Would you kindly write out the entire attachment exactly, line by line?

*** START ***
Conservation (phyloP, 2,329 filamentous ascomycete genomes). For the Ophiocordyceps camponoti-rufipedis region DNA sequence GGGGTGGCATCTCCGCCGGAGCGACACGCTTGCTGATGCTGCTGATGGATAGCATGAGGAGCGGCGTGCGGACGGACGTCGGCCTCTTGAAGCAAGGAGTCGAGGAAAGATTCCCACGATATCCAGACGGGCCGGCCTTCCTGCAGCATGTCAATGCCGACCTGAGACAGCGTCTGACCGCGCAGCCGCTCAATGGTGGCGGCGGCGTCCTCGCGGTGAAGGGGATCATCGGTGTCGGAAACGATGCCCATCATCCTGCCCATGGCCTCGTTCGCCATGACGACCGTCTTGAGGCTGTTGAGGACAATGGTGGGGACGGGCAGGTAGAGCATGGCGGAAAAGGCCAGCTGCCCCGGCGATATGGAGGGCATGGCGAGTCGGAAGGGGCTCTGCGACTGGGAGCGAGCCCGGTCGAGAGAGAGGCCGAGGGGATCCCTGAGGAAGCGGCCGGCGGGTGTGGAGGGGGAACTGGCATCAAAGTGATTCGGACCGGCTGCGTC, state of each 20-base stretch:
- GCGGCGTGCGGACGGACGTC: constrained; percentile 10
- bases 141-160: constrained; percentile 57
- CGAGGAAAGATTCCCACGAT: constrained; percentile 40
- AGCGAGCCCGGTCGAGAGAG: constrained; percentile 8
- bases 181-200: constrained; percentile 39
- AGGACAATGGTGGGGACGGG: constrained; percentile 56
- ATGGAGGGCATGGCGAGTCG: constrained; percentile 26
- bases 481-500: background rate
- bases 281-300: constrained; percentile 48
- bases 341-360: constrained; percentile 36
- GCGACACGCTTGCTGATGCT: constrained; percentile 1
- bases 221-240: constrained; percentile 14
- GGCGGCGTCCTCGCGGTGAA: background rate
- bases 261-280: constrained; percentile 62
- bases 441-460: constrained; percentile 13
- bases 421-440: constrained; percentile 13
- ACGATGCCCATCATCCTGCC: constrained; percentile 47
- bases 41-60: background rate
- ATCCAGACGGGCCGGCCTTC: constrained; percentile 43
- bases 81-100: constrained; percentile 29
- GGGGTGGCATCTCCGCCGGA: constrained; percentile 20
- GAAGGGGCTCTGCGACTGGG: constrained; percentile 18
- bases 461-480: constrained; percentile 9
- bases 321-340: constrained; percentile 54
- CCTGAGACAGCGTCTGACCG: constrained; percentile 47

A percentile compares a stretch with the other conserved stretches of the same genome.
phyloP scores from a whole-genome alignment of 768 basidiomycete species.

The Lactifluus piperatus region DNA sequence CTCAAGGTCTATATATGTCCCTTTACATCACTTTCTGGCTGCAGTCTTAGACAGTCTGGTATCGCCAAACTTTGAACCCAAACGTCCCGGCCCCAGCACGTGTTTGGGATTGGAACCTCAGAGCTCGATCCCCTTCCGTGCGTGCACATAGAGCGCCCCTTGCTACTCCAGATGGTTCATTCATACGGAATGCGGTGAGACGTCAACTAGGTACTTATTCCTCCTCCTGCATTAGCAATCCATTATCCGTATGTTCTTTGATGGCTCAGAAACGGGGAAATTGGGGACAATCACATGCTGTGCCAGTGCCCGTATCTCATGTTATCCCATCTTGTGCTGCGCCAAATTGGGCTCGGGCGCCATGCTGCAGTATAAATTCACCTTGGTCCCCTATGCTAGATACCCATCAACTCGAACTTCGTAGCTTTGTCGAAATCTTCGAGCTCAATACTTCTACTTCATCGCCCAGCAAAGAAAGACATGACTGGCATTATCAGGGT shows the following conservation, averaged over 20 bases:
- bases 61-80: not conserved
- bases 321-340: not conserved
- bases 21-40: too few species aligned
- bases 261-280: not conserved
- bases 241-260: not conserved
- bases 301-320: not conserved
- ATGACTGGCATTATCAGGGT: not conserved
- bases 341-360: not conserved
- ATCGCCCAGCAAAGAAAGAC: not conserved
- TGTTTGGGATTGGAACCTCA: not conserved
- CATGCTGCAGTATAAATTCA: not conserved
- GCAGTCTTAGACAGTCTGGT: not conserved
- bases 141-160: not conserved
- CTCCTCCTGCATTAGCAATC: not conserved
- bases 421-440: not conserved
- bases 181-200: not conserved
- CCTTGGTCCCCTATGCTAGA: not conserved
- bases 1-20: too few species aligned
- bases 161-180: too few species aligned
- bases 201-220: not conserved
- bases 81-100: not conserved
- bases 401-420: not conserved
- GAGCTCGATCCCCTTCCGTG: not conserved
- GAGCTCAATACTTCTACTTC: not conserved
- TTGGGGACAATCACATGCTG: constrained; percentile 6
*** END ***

Conservation (phyloP, 2,329 filamentous ascomycete genomes). For the Ophiocordyceps camponoti-rufipedis region DNA sequence GGGGTGGCATCTCCGCCGGAGCGACACGCTTGCTGATGCTGCTGATGGATAGCATGAGGAGCGGCGTGCGGACGGACGTCGGCCTCTTGAAGCAAGGAGTCGAGGAAAGATTCCCACGATATCCAGACGGGCCGGCCTTCCTGCAGCATGTCAATGCCGACCTGAGACAGCGTCTGACCGCGCAGCCGCTCAATGGTGGCGGCGGCGTCCTCGCGGTGAAGGGGATCATCGGTGTCGGAAACGATGCCCATCATCCTGCCCATGGCCTCGTTCGCCATGACGACCGTCTTGAGGCTGTTGAGGACAATGGTGGGGACGGGCAGGTAGAGCATGGCGGAAAAGGCCAGCTGCCCCGGCGATATGGAGGGCATGGCGAGTCGGAAGGGGCTCTGCGACTGGGAGCGAGCCCGGTCGAGAGAGAGGCCGAGGGGATCCCTGAGGAAGCGGCCGGCGGGTGTGGAGGGGGAACTGGCATCAAAGTGATTCGGACCGGCTGCGTC, state of each 20-base stretch:
- GCGGCGTGCGGACGGACGTC: constrained; percentile 10
- bases 141-160: constrained; percentile 57
- CGAGGAAAGATTCCCACGAT: constrained; percentile 40
- AGCGAGCCCGGTCGAGAGAG: constrained; percentile 8
- bases 181-200: constrained; percentile 39
- AGGACAATGGTGGGGACGGG: constrained; percentile 56
- ATGGAGGGCATGGCGAGTCG: constrained; percentile 26
- bases 481-500: background rate
- bases 281-300: constrained; percentile 48
- bases 341-360: constrained; percentile 36
- GCGACACGCTTGCTGATGCT: constrained; percentile 1
- bases 221-240: constrained; percentile 14
- GGCGGCGTCCTCGCGGTGAA: background rate
- bases 261-280: constrained; percentile 62
- bases 441-460: constrained; percentile 13
- bases 421-440: constrained; percentile 13
- ACGATGCCCATCATCCTGCC: constrained; percentile 47
- bases 41-60: background rate
- ATCCAGACGGGCCGGCCTTC: constrained; percentile 43
- bases 81-100: constrained; percentile 29
- GGGGTGGCATCTCCGCCGGA: constrained; percentile 20
- GAAGGGGCTCTGCGACTGGG: constrained; percentile 18
- bases 461-480: constrained; percentile 9
- bases 321-340: constrained; percentile 54
- CCTGAGACAGCGTCTGACCG: constrained; percentile 47

A percentile compares a stretch with the other conserved stretches of the same genome.
phyloP scores from a whole-genome alignment of 768 basidiomycete species.

The Lactifluus piperatus region DNA sequence CTCAAGGTCTATATATGTCCCTTTACATCACTTTCTGGCTGCAGTCTTAGACAGTCTGGTATCGCCAAACTTTGAACCCAAACGTCCCGGCCCCAGCACGTGTTTGGGATTGGAACCTCAGAGCTCGATCCCCTTCCGTGCGTGCACATAGAGCGCCCCTTGCTACTCCAGATGGTTCATTCATACGGAATGCGGTGAGACGTCAACTAGGTACTTATTCCTCCTCCTGCATTAGCAATCCATTATCCGTATGTTCTTTGATGGCTCAGAAACGGGGAAATTGGGGACAATCACATGCTGTGCCAGTGCCCGTATCTCATGTTATCCCATCTTGTGCTGCGCCAAATTGGGCTCGGGCGCCATGCTGCAGTATAAATTCACCTTGGTCCCCTATGCTAGATACCCATCAACTCGAACTTCGTAGCTTTGTCGAAATCTTCGAGCTCAATACTTCTACTTCATCGCCCAGCAAAGAAAGACATGACTGGCATTATCAGGGT shows the following conservation, averaged over 20 bases:
- bases 61-80: not conserved
- bases 321-340: not conserved
- bases 21-40: too few species aligned
- bases 261-280: not conserved
- bases 241-260: not conserved
- bases 301-320: not conserved
- ATGACTGGCATTATCAGGGT: not conserved
- bases 341-360: not conserved
- ATCGCCCAGCAAAGAAAGAC: not conserved
- TGTTTGGGATTGGAACCTCA: not conserved
- CATGCTGCAGTATAAATTCA: not conserved
- GCAGTCTTAGACAGTCTGGT: not conserved
- bases 141-160: not conserved
- CTCCTCCTGCATTAGCAATC: not conserved
- bases 421-440: not conserved
- bases 181-200: not conserved
- CCTTGGTCCCCTATGCTAGA: not conserved
- bases 1-20: too few species aligned
- bases 161-180: too few species aligned
- bases 201-220: not conserved
- bases 81-100: not conserved
- bases 401-420: not conserved
- GAGCTCGATCCCCTTCCGTG: not conserved
- GAGCTCAATACTTCTACTTC: not conserved
- TTGGGGACAATCACATGCTG: constrained; percentile 6